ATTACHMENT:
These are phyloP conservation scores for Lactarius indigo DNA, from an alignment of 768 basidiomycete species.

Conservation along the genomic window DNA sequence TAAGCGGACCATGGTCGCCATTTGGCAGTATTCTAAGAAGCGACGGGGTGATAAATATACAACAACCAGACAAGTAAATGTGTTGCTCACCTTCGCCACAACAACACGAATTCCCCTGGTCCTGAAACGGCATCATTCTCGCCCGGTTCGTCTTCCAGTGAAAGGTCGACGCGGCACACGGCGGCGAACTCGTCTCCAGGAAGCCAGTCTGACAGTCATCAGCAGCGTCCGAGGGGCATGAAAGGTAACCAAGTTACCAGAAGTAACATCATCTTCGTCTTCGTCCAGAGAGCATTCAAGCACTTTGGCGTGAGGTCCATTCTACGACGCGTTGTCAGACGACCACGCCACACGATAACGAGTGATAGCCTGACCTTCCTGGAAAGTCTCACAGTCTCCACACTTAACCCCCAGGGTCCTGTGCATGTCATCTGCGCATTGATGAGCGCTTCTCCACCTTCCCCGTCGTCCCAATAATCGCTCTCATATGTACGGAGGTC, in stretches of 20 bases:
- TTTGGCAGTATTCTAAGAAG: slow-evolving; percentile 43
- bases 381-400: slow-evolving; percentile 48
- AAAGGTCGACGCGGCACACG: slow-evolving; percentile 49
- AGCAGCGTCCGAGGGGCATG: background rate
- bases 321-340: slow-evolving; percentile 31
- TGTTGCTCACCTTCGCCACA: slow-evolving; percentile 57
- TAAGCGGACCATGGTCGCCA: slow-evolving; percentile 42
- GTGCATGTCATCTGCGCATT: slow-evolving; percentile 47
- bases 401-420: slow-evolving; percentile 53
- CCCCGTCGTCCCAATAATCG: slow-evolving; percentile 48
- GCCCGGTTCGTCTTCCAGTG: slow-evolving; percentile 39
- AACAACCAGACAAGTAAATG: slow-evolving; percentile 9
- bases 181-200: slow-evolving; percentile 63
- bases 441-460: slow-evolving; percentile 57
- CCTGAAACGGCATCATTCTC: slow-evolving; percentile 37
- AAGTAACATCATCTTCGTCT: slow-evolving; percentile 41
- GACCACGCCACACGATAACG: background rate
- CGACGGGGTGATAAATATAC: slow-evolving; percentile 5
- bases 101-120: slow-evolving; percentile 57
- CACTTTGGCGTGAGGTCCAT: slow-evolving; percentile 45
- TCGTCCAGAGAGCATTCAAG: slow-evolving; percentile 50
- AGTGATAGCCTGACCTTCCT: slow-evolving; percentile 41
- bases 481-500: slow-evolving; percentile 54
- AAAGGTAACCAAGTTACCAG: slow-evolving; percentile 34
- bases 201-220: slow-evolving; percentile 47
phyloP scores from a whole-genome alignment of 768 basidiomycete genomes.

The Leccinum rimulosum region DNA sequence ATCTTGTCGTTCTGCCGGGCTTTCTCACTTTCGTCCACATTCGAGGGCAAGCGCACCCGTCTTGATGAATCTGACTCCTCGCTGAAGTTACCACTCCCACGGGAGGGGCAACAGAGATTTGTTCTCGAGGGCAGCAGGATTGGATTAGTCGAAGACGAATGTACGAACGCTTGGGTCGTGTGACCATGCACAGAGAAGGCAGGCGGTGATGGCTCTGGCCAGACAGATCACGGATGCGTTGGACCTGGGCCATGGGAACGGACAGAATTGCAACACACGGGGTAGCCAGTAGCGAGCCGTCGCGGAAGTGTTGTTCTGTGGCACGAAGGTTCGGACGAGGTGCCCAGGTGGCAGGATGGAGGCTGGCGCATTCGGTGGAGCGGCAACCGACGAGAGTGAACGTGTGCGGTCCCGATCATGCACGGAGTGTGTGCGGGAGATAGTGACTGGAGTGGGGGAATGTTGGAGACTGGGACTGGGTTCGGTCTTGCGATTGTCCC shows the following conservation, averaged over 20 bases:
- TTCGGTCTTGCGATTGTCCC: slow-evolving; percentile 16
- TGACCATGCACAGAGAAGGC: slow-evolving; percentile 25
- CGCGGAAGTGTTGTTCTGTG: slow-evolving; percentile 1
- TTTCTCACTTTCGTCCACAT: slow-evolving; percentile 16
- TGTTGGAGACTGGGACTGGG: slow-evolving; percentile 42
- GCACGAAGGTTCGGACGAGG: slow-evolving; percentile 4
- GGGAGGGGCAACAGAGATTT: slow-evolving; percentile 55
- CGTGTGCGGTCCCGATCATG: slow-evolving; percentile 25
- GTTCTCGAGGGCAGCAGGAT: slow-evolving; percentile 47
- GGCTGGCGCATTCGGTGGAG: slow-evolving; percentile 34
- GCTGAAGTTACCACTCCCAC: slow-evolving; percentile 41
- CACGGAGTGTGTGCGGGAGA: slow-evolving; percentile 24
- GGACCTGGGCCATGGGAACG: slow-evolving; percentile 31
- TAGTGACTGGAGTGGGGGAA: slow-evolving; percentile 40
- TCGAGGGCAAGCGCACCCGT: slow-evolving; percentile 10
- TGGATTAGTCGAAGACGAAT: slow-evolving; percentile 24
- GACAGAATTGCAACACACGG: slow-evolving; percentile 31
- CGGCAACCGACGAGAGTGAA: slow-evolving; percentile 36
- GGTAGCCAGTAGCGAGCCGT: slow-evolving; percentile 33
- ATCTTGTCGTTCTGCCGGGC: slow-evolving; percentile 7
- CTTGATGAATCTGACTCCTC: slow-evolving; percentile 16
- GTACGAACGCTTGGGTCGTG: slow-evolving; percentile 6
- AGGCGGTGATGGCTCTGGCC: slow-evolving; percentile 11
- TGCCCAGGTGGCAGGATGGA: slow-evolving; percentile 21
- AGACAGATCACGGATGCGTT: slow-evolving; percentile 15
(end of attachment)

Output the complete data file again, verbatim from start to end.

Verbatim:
These are phyloP conservation scores for Lactarius indigo DNA, from an alignment of 768 basidiomycete species.

Conservation along the genomic window DNA sequence TAAGCGGACCATGGTCGCCATTTGGCAGTATTCTAAGAAGCGACGGGGTGATAAATATACAACAACCAGACAAGTAAATGTGTTGCTCACCTTCGCCACAACAACACGAATTCCCCTGGTCCTGAAACGGCATCATTCTCGCCCGGTTCGTCTTCCAGTGAAAGGTCGACGCGGCACACGGCGGCGAACTCGTCTCCAGGAAGCCAGTCTGACAGTCATCAGCAGCGTCCGAGGGGCATGAAAGGTAACCAAGTTACCAGAAGTAACATCATCTTCGTCTTCGTCCAGAGAGCATTCAAGCACTTTGGCGTGAGGTCCATTCTACGACGCGTTGTCAGACGACCACGCCACACGATAACGAGTGATAGCCTGACCTTCCTGGAAAGTCTCACAGTCTCCACACTTAACCCCCAGGGTCCTGTGCATGTCATCTGCGCATTGATGAGCGCTTCTCCACCTTCCCCGTCGTCCCAATAATCGCTCTCATATGTACGGAGGTC, in stretches of 20 bases:
- TTTGGCAGTATTCTAAGAAG: slow-evolving; percentile 43
- bases 381-400: slow-evolving; percentile 48
- AAAGGTCGACGCGGCACACG: slow-evolving; percentile 49
- AGCAGCGTCCGAGGGGCATG: background rate
- bases 321-340: slow-evolving; percentile 31
- TGTTGCTCACCTTCGCCACA: slow-evolving; percentile 57
- TAAGCGGACCATGGTCGCCA: slow-evolving; percentile 42
- GTGCATGTCATCTGCGCATT: slow-evolving; percentile 47
- bases 401-420: slow-evolving; percentile 53
- CCCCGTCGTCCCAATAATCG: slow-evolving; percentile 48
- GCCCGGTTCGTCTTCCAGTG: slow-evolving; percentile 39
- AACAACCAGACAAGTAAATG: slow-evolving; percentile 9
- bases 181-200: slow-evolving; percentile 63
- bases 441-460: slow-evolving; percentile 57
- CCTGAAACGGCATCATTCTC: slow-evolving; percentile 37
- AAGTAACATCATCTTCGTCT: slow-evolving; percentile 41
- GACCACGCCACACGATAACG: background rate
- CGACGGGGTGATAAATATAC: slow-evolving; percentile 5
- bases 101-120: slow-evolving; percentile 57
- CACTTTGGCGTGAGGTCCAT: slow-evolving; percentile 45
- TCGTCCAGAGAGCATTCAAG: slow-evolving; percentile 50
- AGTGATAGCCTGACCTTCCT: slow-evolving; percentile 41
- bases 481-500: slow-evolving; percentile 54
- AAAGGTAACCAAGTTACCAG: slow-evolving; percentile 34
- bases 201-220: slow-evolving; percentile 47
phyloP scores from a whole-genome alignment of 768 basidiomycete genomes.

The Leccinum rimulosum region DNA sequence ATCTTGTCGTTCTGCCGGGCTTTCTCACTTTCGTCCACATTCGAGGGCAAGCGCACCCGTCTTGATGAATCTGACTCCTCGCTGAAGTTACCACTCCCACGGGAGGGGCAACAGAGATTTGTTCTCGAGGGCAGCAGGATTGGATTAGTCGAAGACGAATGTACGAACGCTTGGGTCGTGTGACCATGCACAGAGAAGGCAGGCGGTGATGGCTCTGGCCAGACAGATCACGGATGCGTTGGACCTGGGCCATGGGAACGGACAGAATTGCAACACACGGGGTAGCCAGTAGCGAGCCGTCGCGGAAGTGTTGTTCTGTGGCACGAAGGTTCGGACGAGGTGCCCAGGTGGCAGGATGGAGGCTGGCGCATTCGGTGGAGCGGCAACCGACGAGAGTGAACGTGTGCGGTCCCGATCATGCACGGAGTGTGTGCGGGAGATAGTGACTGGAGTGGGGGAATGTTGGAGACTGGGACTGGGTTCGGTCTTGCGATTGTCCC shows the following conservation, averaged over 20 bases:
- TTCGGTCTTGCGATTGTCCC: slow-evolving; percentile 16
- TGACCATGCACAGAGAAGGC: slow-evolving; percentile 25
- CGCGGAAGTGTTGTTCTGTG: slow-evolving; percentile 1
- TTTCTCACTTTCGTCCACAT: slow-evolving; percentile 16
- TGTTGGAGACTGGGACTGGG: slow-evolving; percentile 42
- GCACGAAGGTTCGGACGAGG: slow-evolving; percentile 4
- GGGAGGGGCAACAGAGATTT: slow-evolving; percentile 55
- CGTGTGCGGTCCCGATCATG: slow-evolving; percentile 25
- GTTCTCGAGGGCAGCAGGAT: slow-evolving; percentile 47
- GGCTGGCGCATTCGGTGGAG: slow-evolving; percentile 34
- GCTGAAGTTACCACTCCCAC: slow-evolving; percentile 41
- CACGGAGTGTGTGCGGGAGA: slow-evolving; percentile 24
- GGACCTGGGCCATGGGAACG: slow-evolving; percentile 31
- TAGTGACTGGAGTGGGGGAA: slow-evolving; percentile 40
- TCGAGGGCAAGCGCACCCGT: slow-evolving; percentile 10
- TGGATTAGTCGAAGACGAAT: slow-evolving; percentile 24
- GACAGAATTGCAACACACGG: slow-evolving; percentile 31
- CGGCAACCGACGAGAGTGAA: slow-evolving; percentile 36
- GGTAGCCAGTAGCGAGCCGT: slow-evolving; percentile 33
- ATCTTGTCGTTCTGCCGGGC: slow-evolving; percentile 7
- CTTGATGAATCTGACTCCTC: slow-evolving; percentile 16
- GTACGAACGCTTGGGTCGTG: slow-evolving; percentile 6
- AGGCGGTGATGGCTCTGGCC: slow-evolving; percentile 11
- TGCCCAGGTGGCAGGATGGA: slow-evolving; percentile 21
- AGACAGATCACGGATGCGTT: slow-evolving; percentile 15